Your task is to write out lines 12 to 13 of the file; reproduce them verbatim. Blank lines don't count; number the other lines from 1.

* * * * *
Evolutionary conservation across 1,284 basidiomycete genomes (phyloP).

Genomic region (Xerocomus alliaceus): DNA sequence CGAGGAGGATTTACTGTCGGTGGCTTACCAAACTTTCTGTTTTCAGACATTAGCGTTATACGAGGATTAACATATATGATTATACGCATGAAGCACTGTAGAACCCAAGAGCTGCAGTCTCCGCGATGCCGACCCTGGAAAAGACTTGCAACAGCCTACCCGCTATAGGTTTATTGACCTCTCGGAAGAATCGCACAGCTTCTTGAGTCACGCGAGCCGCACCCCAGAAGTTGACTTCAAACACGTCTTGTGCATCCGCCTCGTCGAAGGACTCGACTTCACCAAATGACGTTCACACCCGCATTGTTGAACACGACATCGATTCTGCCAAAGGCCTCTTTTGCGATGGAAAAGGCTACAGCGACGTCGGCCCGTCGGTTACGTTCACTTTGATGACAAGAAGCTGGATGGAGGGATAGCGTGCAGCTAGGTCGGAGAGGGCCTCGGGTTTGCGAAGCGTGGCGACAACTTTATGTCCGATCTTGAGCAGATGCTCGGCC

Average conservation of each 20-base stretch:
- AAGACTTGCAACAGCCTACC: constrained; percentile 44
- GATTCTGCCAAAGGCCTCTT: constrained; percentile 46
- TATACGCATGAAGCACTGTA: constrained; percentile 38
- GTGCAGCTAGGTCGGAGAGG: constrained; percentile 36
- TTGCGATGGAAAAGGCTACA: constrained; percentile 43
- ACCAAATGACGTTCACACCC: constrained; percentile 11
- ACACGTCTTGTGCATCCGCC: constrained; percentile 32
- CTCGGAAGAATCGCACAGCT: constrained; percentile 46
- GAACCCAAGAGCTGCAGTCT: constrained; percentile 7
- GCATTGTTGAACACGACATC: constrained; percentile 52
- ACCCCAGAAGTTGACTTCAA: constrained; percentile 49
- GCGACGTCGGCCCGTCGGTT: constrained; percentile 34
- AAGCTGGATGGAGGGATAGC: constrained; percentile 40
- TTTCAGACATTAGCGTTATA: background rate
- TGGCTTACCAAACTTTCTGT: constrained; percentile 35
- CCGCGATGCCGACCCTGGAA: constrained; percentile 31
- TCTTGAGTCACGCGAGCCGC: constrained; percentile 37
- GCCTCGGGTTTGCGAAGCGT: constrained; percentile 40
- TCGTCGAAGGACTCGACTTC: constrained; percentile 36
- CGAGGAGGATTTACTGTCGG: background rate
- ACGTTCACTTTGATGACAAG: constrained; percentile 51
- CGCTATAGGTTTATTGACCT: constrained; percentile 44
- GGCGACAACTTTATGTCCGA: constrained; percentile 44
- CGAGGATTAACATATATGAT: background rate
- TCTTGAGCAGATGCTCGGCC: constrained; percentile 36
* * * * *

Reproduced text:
- GAACCCAAGAGCTGCAGTCT: constrained; percentile 7
- GCATTGTTGAACACGACATC: constrained; percentile 52